“They said that without a job, how could I pay even that?” Aponte said. “They’re right, but it isn’t fair.” “
I thought that this article was hilarious since the guy admitted that the bank was right that he couldn’t pay, but still complained that it’s unfair. The article actually went on to say that the mortgage bailout money should have been given directly to the borrowers. Seriously? I say thank God now that there are banks that are smart enough to deny loans that they know wouldn’t be repaid. Another precious quote from the above article is the following:
“Getting a homeowner’s DTI [debt-to-income] ratio to 31 percent won’t help the unemployed, since 31 percent of their income is zero,” said Paul Willen, a senior economist and policy adviser at the Federal Reserve Bank of Boston.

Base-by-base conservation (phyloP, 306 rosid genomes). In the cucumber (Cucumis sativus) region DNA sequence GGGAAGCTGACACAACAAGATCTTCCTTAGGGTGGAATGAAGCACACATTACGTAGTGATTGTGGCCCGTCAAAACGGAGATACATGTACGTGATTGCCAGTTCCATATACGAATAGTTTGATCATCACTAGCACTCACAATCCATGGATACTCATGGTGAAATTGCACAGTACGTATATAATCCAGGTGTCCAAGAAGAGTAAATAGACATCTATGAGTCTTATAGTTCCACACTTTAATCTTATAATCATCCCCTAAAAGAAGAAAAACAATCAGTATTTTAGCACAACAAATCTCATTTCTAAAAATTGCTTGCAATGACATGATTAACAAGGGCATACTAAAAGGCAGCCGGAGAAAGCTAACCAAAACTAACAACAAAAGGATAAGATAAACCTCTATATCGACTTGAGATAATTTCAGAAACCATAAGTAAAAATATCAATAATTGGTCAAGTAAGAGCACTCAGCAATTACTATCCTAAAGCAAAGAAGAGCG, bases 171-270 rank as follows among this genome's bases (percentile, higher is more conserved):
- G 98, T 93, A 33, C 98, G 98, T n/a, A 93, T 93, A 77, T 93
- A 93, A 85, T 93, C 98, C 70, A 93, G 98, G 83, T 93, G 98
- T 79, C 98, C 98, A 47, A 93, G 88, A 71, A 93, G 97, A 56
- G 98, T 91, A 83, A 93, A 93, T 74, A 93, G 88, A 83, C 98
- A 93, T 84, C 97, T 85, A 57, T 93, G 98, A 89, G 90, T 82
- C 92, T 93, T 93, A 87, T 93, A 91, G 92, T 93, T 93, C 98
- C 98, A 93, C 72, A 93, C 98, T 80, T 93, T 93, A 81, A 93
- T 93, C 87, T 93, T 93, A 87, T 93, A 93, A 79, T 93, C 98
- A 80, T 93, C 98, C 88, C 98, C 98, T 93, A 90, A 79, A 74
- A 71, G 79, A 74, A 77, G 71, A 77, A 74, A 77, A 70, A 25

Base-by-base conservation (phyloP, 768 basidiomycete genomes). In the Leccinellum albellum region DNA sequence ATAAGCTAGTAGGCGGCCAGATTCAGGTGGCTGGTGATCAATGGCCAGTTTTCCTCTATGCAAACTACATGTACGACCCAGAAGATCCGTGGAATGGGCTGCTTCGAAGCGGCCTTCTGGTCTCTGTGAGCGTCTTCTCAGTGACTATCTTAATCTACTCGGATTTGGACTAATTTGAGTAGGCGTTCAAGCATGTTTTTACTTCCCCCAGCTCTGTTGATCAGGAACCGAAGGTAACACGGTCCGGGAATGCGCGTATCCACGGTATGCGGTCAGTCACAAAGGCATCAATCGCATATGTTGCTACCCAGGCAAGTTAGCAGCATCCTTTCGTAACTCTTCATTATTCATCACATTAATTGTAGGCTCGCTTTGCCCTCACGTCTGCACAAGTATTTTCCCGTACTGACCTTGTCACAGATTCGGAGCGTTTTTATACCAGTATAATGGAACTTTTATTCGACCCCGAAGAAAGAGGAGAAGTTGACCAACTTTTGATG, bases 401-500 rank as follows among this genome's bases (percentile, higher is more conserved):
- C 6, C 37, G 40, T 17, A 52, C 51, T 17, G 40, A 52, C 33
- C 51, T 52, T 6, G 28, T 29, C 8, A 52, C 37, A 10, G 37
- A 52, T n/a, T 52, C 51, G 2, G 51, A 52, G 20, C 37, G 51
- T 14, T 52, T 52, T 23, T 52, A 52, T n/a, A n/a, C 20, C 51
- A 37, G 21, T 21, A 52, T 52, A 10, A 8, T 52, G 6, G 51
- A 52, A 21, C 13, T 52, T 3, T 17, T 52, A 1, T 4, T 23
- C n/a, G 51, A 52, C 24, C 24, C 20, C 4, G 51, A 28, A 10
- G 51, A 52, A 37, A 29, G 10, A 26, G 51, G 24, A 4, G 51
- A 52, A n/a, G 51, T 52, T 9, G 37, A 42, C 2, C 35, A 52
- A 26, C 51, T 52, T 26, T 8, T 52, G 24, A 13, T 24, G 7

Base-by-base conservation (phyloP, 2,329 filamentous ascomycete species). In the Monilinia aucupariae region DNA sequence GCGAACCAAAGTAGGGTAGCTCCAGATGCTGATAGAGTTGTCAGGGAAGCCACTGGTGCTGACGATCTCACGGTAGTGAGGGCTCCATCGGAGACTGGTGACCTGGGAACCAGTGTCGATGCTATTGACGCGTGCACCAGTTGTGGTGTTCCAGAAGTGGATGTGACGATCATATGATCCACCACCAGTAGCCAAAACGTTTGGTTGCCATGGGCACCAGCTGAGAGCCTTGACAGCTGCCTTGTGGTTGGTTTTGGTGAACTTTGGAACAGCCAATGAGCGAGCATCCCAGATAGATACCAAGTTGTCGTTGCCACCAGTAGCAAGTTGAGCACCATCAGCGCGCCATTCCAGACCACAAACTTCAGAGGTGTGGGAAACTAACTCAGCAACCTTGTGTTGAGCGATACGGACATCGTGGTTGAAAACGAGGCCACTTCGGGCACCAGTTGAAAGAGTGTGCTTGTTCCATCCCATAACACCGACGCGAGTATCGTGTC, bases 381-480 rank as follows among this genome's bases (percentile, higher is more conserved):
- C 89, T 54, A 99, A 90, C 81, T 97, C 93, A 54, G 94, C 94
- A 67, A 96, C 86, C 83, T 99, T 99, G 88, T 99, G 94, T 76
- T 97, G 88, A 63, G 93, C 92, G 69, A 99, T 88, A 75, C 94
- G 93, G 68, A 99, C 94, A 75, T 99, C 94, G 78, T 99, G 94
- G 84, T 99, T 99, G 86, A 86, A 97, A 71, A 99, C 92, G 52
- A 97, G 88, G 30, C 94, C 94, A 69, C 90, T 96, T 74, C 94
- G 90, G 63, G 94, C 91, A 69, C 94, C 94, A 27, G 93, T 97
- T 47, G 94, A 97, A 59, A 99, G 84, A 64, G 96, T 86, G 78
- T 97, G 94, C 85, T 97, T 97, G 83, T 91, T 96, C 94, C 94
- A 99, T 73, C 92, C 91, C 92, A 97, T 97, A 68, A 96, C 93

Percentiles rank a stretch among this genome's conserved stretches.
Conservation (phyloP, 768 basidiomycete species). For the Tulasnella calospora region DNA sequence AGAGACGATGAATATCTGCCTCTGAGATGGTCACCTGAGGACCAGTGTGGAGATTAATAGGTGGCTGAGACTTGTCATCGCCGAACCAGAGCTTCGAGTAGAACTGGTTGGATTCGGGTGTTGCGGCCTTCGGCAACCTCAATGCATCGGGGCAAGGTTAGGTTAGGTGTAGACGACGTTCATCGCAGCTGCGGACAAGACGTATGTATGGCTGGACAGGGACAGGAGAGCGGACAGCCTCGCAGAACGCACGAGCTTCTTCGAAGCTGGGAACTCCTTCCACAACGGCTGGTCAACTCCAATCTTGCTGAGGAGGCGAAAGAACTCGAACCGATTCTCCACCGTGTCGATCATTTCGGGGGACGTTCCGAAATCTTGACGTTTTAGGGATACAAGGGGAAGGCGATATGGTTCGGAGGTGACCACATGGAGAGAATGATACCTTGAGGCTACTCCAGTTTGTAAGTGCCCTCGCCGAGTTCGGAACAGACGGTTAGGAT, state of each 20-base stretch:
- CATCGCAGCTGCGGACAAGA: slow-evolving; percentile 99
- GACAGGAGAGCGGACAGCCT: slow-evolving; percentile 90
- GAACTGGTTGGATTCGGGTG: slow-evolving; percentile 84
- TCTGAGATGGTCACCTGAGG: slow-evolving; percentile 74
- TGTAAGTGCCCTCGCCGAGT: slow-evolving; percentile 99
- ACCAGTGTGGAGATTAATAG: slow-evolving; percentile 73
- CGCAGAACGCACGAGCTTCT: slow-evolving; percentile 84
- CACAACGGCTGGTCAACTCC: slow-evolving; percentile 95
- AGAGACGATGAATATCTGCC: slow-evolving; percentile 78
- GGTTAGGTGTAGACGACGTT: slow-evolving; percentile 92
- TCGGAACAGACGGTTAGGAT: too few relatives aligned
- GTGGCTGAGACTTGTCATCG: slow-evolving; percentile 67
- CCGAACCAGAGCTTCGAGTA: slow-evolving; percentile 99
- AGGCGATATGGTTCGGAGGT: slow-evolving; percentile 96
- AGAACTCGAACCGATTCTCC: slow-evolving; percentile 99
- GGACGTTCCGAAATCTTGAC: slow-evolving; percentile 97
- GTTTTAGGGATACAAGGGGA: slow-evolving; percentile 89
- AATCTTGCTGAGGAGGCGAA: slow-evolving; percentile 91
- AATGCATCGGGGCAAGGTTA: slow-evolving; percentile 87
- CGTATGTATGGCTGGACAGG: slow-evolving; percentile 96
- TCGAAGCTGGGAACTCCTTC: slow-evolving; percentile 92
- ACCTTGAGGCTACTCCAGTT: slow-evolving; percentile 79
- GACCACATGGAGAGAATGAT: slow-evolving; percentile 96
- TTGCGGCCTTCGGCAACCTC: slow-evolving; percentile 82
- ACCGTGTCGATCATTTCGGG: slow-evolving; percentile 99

This made me laugh pretty hard, too. When did you learn that 0 multipled by anything is 0?
If my friend were to be face to face with these folks, I am sure he wouldn’t actually punch them in the face, even though someone needs to knock some sense into them. What we are frustrated about is that many of these foreclosees are painted as victims in the media and coddled like innocent babes by the politicians. Yes, the economy is in the pits right now, and many people are unemployed, but that is not an excuse to throw away personal responsibility. If the government continues to bully banks into making loans to people who they know have no intention or ability to repay those loans, then this situation will not get better. Unfortunately, that is still what I am seeing. The banks are still portrayed as the ultimate villains that aren’t helping enough homeowners in trouble. The truth of the matter is that a lot of these folks, and the modification efforts will just give them a few more months of free housing.